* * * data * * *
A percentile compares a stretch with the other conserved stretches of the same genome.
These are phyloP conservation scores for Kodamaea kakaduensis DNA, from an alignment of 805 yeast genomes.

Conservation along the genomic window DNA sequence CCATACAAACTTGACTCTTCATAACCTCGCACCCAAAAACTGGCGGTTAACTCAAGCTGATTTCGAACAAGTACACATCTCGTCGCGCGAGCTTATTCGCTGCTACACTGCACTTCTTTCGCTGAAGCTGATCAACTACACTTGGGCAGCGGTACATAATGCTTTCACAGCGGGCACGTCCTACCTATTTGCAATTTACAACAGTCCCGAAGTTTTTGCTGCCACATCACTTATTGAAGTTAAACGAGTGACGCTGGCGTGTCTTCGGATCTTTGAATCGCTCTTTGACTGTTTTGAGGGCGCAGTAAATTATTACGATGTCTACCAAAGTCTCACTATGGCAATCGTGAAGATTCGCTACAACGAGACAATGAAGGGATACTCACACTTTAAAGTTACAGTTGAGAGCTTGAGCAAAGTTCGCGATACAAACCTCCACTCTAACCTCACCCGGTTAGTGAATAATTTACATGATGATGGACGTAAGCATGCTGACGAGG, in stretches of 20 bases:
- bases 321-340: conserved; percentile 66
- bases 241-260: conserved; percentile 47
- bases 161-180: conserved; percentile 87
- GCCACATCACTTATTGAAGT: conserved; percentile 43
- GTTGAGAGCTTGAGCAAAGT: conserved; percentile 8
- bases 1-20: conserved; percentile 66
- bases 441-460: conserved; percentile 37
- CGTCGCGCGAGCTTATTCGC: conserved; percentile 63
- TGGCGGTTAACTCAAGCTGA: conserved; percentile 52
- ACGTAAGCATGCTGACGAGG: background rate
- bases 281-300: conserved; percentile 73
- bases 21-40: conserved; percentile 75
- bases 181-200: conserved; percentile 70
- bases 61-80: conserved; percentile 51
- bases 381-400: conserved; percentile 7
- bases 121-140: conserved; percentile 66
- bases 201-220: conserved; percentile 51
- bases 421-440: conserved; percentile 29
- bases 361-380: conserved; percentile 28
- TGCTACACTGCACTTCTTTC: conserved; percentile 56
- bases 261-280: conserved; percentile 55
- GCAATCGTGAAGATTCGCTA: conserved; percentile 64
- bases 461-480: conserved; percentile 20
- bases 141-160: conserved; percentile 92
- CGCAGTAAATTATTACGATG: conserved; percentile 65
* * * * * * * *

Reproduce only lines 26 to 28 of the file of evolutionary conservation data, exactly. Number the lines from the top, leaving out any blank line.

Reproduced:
- bases 461-480: conserved; percentile 20
- bases 141-160: conserved; percentile 92
- CGCAGTAAATTATTACGATG: conserved; percentile 65